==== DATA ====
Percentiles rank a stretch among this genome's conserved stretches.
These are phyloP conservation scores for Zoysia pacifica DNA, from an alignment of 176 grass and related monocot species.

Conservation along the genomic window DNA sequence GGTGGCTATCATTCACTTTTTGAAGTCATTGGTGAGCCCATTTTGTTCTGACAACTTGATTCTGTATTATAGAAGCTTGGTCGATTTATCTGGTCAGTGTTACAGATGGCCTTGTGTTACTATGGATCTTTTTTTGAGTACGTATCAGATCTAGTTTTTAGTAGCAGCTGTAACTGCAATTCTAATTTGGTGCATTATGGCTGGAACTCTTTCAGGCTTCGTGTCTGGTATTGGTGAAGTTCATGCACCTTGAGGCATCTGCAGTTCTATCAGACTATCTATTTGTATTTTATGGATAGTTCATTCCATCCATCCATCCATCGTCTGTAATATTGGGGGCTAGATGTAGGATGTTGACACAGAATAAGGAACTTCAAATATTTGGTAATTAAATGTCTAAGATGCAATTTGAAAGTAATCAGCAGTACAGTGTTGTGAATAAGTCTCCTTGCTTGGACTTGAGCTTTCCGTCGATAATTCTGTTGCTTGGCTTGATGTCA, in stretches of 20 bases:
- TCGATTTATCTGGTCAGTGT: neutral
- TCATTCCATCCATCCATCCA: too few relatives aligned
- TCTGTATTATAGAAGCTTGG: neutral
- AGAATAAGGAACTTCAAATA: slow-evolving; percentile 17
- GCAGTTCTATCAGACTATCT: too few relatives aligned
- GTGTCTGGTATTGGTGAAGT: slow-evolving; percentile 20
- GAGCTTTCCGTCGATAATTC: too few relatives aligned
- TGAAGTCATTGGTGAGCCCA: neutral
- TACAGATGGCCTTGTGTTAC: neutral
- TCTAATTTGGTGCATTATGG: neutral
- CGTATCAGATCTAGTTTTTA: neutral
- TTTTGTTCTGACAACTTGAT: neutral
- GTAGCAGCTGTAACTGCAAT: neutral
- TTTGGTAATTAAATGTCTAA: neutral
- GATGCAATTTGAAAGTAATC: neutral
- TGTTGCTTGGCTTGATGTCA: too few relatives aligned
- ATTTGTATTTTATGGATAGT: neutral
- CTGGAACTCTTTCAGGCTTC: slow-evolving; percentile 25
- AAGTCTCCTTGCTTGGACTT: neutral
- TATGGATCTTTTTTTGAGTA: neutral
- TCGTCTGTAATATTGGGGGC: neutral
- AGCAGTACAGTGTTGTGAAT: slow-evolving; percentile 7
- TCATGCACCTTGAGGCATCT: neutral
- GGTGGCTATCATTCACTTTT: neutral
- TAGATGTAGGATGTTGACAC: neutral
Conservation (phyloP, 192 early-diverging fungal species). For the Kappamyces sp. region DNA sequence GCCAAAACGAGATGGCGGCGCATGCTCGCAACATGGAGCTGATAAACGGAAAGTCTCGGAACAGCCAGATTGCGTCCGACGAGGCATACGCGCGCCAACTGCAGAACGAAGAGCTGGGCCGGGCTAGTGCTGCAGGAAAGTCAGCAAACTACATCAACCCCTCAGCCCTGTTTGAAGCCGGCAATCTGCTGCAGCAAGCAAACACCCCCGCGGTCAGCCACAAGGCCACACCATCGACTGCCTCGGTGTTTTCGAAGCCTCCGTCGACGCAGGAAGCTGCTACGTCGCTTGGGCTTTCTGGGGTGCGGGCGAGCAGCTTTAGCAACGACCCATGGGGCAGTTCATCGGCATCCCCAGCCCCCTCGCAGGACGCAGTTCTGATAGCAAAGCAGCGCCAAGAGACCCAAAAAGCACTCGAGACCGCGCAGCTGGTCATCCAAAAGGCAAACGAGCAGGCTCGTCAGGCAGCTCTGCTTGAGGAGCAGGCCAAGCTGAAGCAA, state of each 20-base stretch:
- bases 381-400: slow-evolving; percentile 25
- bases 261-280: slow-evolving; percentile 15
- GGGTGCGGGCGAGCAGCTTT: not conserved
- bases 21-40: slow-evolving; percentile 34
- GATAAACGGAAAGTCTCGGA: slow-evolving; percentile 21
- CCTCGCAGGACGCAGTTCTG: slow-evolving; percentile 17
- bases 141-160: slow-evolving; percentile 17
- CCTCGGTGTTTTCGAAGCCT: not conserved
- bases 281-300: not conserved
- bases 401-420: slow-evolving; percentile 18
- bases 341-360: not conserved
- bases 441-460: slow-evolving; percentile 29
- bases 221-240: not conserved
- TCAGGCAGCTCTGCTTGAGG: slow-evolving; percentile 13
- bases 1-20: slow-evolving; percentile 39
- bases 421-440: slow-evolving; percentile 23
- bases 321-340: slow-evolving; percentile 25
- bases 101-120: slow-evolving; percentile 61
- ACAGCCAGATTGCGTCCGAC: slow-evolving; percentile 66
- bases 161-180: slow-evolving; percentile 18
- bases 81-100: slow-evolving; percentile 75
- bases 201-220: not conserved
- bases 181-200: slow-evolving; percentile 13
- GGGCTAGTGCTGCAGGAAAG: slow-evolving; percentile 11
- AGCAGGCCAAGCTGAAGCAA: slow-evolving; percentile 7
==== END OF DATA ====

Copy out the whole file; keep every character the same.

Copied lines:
Percentiles rank a stretch among this genome's conserved stretches.
These are phyloP conservation scores for Zoysia pacifica DNA, from an alignment of 176 grass and related monocot species.

Conservation along the genomic window DNA sequence GGTGGCTATCATTCACTTTTTGAAGTCATTGGTGAGCCCATTTTGTTCTGACAACTTGATTCTGTATTATAGAAGCTTGGTCGATTTATCTGGTCAGTGTTACAGATGGCCTTGTGTTACTATGGATCTTTTTTTGAGTACGTATCAGATCTAGTTTTTAGTAGCAGCTGTAACTGCAATTCTAATTTGGTGCATTATGGCTGGAACTCTTTCAGGCTTCGTGTCTGGTATTGGTGAAGTTCATGCACCTTGAGGCATCTGCAGTTCTATCAGACTATCTATTTGTATTTTATGGATAGTTCATTCCATCCATCCATCCATCGTCTGTAATATTGGGGGCTAGATGTAGGATGTTGACACAGAATAAGGAACTTCAAATATTTGGTAATTAAATGTCTAAGATGCAATTTGAAAGTAATCAGCAGTACAGTGTTGTGAATAAGTCTCCTTGCTTGGACTTGAGCTTTCCGTCGATAATTCTGTTGCTTGGCTTGATGTCA, in stretches of 20 bases:
- TCGATTTATCTGGTCAGTGT: neutral
- TCATTCCATCCATCCATCCA: too few relatives aligned
- TCTGTATTATAGAAGCTTGG: neutral
- AGAATAAGGAACTTCAAATA: slow-evolving; percentile 17
- GCAGTTCTATCAGACTATCT: too few relatives aligned
- GTGTCTGGTATTGGTGAAGT: slow-evolving; percentile 20
- GAGCTTTCCGTCGATAATTC: too few relatives aligned
- TGAAGTCATTGGTGAGCCCA: neutral
- TACAGATGGCCTTGTGTTAC: neutral
- TCTAATTTGGTGCATTATGG: neutral
- CGTATCAGATCTAGTTTTTA: neutral
- TTTTGTTCTGACAACTTGAT: neutral
- GTAGCAGCTGTAACTGCAAT: neutral
- TTTGGTAATTAAATGTCTAA: neutral
- GATGCAATTTGAAAGTAATC: neutral
- TGTTGCTTGGCTTGATGTCA: too few relatives aligned
- ATTTGTATTTTATGGATAGT: neutral
- CTGGAACTCTTTCAGGCTTC: slow-evolving; percentile 25
- AAGTCTCCTTGCTTGGACTT: neutral
- TATGGATCTTTTTTTGAGTA: neutral
- TCGTCTGTAATATTGGGGGC: neutral
- AGCAGTACAGTGTTGTGAAT: slow-evolving; percentile 7
- TCATGCACCTTGAGGCATCT: neutral
- GGTGGCTATCATTCACTTTT: neutral
- TAGATGTAGGATGTTGACAC: neutral
Conservation (phyloP, 192 early-diverging fungal species). For the Kappamyces sp. region DNA sequence GCCAAAACGAGATGGCGGCGCATGCTCGCAACATGGAGCTGATAAACGGAAAGTCTCGGAACAGCCAGATTGCGTCCGACGAGGCATACGCGCGCCAACTGCAGAACGAAGAGCTGGGCCGGGCTAGTGCTGCAGGAAAGTCAGCAAACTACATCAACCCCTCAGCCCTGTTTGAAGCCGGCAATCTGCTGCAGCAAGCAAACACCCCCGCGGTCAGCCACAAGGCCACACCATCGACTGCCTCGGTGTTTTCGAAGCCTCCGTCGACGCAGGAAGCTGCTACGTCGCTTGGGCTTTCTGGGGTGCGGGCGAGCAGCTTTAGCAACGACCCATGGGGCAGTTCATCGGCATCCCCAGCCCCCTCGCAGGACGCAGTTCTGATAGCAAAGCAGCGCCAAGAGACCCAAAAAGCACTCGAGACCGCGCAGCTGGTCATCCAAAAGGCAAACGAGCAGGCTCGTCAGGCAGCTCTGCTTGAGGAGCAGGCCAAGCTGAAGCAA, state of each 20-base stretch:
- bases 381-400: slow-evolving; percentile 25
- bases 261-280: slow-evolving; percentile 15
- GGGTGCGGGCGAGCAGCTTT: not conserved
- bases 21-40: slow-evolving; percentile 34
- GATAAACGGAAAGTCTCGGA: slow-evolving; percentile 21
- CCTCGCAGGACGCAGTTCTG: slow-evolving; percentile 17
- bases 141-160: slow-evolving; percentile 17
- CCTCGGTGTTTTCGAAGCCT: not conserved
- bases 281-300: not conserved
- bases 401-420: slow-evolving; percentile 18
- bases 341-360: not conserved
- bases 441-460: slow-evolving; percentile 29
- bases 221-240: not conserved
- TCAGGCAGCTCTGCTTGAGG: slow-evolving; percentile 13
- bases 1-20: slow-evolving; percentile 39
- bases 421-440: slow-evolving; percentile 23
- bases 321-340: slow-evolving; percentile 25
- bases 101-120: slow-evolving; percentile 61
- ACAGCCAGATTGCGTCCGAC: slow-evolving; percentile 66
- bases 161-180: slow-evolving; percentile 18
- bases 81-100: slow-evolving; percentile 75
- bases 201-220: not conserved
- bases 181-200: slow-evolving; percentile 13
- GGGCTAGTGCTGCAGGAAAG: slow-evolving; percentile 11
- AGCAGGCCAAGCTGAAGCAA: slow-evolving; percentile 7